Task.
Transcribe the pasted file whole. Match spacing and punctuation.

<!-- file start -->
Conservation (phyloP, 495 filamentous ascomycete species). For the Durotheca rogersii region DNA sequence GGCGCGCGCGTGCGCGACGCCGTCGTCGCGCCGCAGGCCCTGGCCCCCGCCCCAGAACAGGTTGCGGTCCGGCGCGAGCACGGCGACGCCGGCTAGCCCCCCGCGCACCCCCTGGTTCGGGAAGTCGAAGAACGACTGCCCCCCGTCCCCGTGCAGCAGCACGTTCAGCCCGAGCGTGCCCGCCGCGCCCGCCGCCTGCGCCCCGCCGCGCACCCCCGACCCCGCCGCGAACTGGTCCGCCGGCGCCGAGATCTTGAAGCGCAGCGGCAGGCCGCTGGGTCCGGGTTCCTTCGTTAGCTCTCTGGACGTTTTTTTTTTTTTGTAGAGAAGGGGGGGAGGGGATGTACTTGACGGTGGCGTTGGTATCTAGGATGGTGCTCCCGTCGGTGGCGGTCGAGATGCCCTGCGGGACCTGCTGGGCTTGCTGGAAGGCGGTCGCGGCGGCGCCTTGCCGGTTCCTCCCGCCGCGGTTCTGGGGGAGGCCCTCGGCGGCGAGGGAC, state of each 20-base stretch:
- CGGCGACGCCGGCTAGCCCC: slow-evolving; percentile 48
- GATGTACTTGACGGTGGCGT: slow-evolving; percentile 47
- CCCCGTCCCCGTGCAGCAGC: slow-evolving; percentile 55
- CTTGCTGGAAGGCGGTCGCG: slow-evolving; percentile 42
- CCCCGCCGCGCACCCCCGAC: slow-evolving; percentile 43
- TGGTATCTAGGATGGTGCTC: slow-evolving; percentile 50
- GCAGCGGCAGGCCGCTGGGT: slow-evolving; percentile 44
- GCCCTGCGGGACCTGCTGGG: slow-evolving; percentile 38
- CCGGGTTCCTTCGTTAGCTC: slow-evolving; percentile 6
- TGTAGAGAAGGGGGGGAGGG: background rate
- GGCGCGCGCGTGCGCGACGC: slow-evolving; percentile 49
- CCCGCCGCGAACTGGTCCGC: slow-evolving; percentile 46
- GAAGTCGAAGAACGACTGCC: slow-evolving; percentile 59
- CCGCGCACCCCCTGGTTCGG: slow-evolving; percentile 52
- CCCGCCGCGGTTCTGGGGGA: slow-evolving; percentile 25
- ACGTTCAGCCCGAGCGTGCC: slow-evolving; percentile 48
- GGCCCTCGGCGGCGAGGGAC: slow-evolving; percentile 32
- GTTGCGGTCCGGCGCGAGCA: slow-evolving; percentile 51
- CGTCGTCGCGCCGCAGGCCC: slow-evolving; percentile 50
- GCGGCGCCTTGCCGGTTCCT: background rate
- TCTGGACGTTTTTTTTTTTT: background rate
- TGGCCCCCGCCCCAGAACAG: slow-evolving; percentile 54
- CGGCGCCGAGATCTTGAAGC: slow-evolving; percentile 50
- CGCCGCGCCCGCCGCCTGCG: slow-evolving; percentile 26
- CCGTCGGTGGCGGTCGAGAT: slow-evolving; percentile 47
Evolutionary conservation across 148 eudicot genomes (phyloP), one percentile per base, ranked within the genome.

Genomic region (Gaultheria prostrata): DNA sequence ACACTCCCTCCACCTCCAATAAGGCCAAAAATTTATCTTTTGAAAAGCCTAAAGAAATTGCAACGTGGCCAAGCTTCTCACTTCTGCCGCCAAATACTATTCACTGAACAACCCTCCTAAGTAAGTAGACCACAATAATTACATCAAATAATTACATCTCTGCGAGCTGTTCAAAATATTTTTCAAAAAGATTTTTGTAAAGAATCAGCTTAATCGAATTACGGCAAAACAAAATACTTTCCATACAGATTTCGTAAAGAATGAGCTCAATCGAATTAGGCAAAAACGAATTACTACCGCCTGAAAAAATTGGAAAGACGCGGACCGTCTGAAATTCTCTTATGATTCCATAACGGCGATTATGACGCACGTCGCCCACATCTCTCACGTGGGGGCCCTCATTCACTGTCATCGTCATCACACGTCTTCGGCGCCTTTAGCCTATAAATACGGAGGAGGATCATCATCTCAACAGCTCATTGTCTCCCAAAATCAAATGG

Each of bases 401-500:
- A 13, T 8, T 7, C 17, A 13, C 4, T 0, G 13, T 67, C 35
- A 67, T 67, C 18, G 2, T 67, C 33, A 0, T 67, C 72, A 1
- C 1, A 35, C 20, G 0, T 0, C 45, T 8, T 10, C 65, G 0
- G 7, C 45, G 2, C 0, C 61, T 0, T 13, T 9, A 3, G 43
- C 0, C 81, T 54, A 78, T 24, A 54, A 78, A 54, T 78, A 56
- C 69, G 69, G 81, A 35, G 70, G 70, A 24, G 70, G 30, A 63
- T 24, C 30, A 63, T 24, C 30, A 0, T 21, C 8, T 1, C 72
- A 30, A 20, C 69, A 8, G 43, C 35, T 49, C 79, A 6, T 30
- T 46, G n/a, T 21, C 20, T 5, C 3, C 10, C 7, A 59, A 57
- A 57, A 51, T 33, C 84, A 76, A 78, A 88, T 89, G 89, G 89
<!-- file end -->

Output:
Conservation (phyloP, 495 filamentous ascomycete species). For the Durotheca rogersii region DNA sequence GGCGCGCGCGTGCGCGACGCCGTCGTCGCGCCGCAGGCCCTGGCCCCCGCCCCAGAACAGGTTGCGGTCCGGCGCGAGCACGGCGACGCCGGCTAGCCCCCCGCGCACCCCCTGGTTCGGGAAGTCGAAGAACGACTGCCCCCCGTCCCCGTGCAGCAGCACGTTCAGCCCGAGCGTGCCCGCCGCGCCCGCCGCCTGCGCCCCGCCGCGCACCCCCGACCCCGCCGCGAACTGGTCCGCCGGCGCCGAGATCTTGAAGCGCAGCGGCAGGCCGCTGGGTCCGGGTTCCTTCGTTAGCTCTCTGGACGTTTTTTTTTTTTTGTAGAGAAGGGGGGGAGGGGATGTACTTGACGGTGGCGTTGGTATCTAGGATGGTGCTCCCGTCGGTGGCGGTCGAGATGCCCTGCGGGACCTGCTGGGCTTGCTGGAAGGCGGTCGCGGCGGCGCCTTGCCGGTTCCTCCCGCCGCGGTTCTGGGGGAGGCCCTCGGCGGCGAGGGAC, state of each 20-base stretch:
- CGGCGACGCCGGCTAGCCCC: slow-evolving; percentile 48
- GATGTACTTGACGGTGGCGT: slow-evolving; percentile 47
- CCCCGTCCCCGTGCAGCAGC: slow-evolving; percentile 55
- CTTGCTGGAAGGCGGTCGCG: slow-evolving; percentile 42
- CCCCGCCGCGCACCCCCGAC: slow-evolving; percentile 43
- TGGTATCTAGGATGGTGCTC: slow-evolving; percentile 50
- GCAGCGGCAGGCCGCTGGGT: slow-evolving; percentile 44
- GCCCTGCGGGACCTGCTGGG: slow-evolving; percentile 38
- CCGGGTTCCTTCGTTAGCTC: slow-evolving; percentile 6
- TGTAGAGAAGGGGGGGAGGG: background rate
- GGCGCGCGCGTGCGCGACGC: slow-evolving; percentile 49
- CCCGCCGCGAACTGGTCCGC: slow-evolving; percentile 46
- GAAGTCGAAGAACGACTGCC: slow-evolving; percentile 59
- CCGCGCACCCCCTGGTTCGG: slow-evolving; percentile 52
- CCCGCCGCGGTTCTGGGGGA: slow-evolving; percentile 25
- ACGTTCAGCCCGAGCGTGCC: slow-evolving; percentile 48
- GGCCCTCGGCGGCGAGGGAC: slow-evolving; percentile 32
- GTTGCGGTCCGGCGCGAGCA: slow-evolving; percentile 51
- CGTCGTCGCGCCGCAGGCCC: slow-evolving; percentile 50
- GCGGCGCCTTGCCGGTTCCT: background rate
- TCTGGACGTTTTTTTTTTTT: background rate
- TGGCCCCCGCCCCAGAACAG: slow-evolving; percentile 54
- CGGCGCCGAGATCTTGAAGC: slow-evolving; percentile 50
- CGCCGCGCCCGCCGCCTGCG: slow-evolving; percentile 26
- CCGTCGGTGGCGGTCGAGAT: slow-evolving; percentile 47
Evolutionary conservation across 148 eudicot genomes (phyloP), one percentile per base, ranked within the genome.

Genomic region (Gaultheria prostrata): DNA sequence ACACTCCCTCCACCTCCAATAAGGCCAAAAATTTATCTTTTGAAAAGCCTAAAGAAATTGCAACGTGGCCAAGCTTCTCACTTCTGCCGCCAAATACTATTCACTGAACAACCCTCCTAAGTAAGTAGACCACAATAATTACATCAAATAATTACATCTCTGCGAGCTGTTCAAAATATTTTTCAAAAAGATTTTTGTAAAGAATCAGCTTAATCGAATTACGGCAAAACAAAATACTTTCCATACAGATTTCGTAAAGAATGAGCTCAATCGAATTAGGCAAAAACGAATTACTACCGCCTGAAAAAATTGGAAAGACGCGGACCGTCTGAAATTCTCTTATGATTCCATAACGGCGATTATGACGCACGTCGCCCACATCTCTCACGTGGGGGCCCTCATTCACTGTCATCGTCATCACACGTCTTCGGCGCCTTTAGCCTATAAATACGGAGGAGGATCATCATCTCAACAGCTCATTGTCTCCCAAAATCAAATGG

Each of bases 401-500:
- A 13, T 8, T 7, C 17, A 13, C 4, T 0, G 13, T 67, C 35
- A 67, T 67, C 18, G 2, T 67, C 33, A 0, T 67, C 72, A 1
- C 1, A 35, C 20, G 0, T 0, C 45, T 8, T 10, C 65, G 0
- G 7, C 45, G 2, C 0, C 61, T 0, T 13, T 9, A 3, G 43
- C 0, C 81, T 54, A 78, T 24, A 54, A 78, A 54, T 78, A 56
- C 69, G 69, G 81, A 35, G 70, G 70, A 24, G 70, G 30, A 63
- T 24, C 30, A 63, T 24, C 30, A 0, T 21, C 8, T 1, C 72
- A 30, A 20, C 69, A 8, G 43, C 35, T 49, C 79, A 6, T 30
- T 46, G n/a, T 21, C 20, T 5, C 3, C 10, C 7, A 59, A 57
- A 57, A 51, T 33, C 84, A 76, A 78, A 88, T 89, G 89, G 89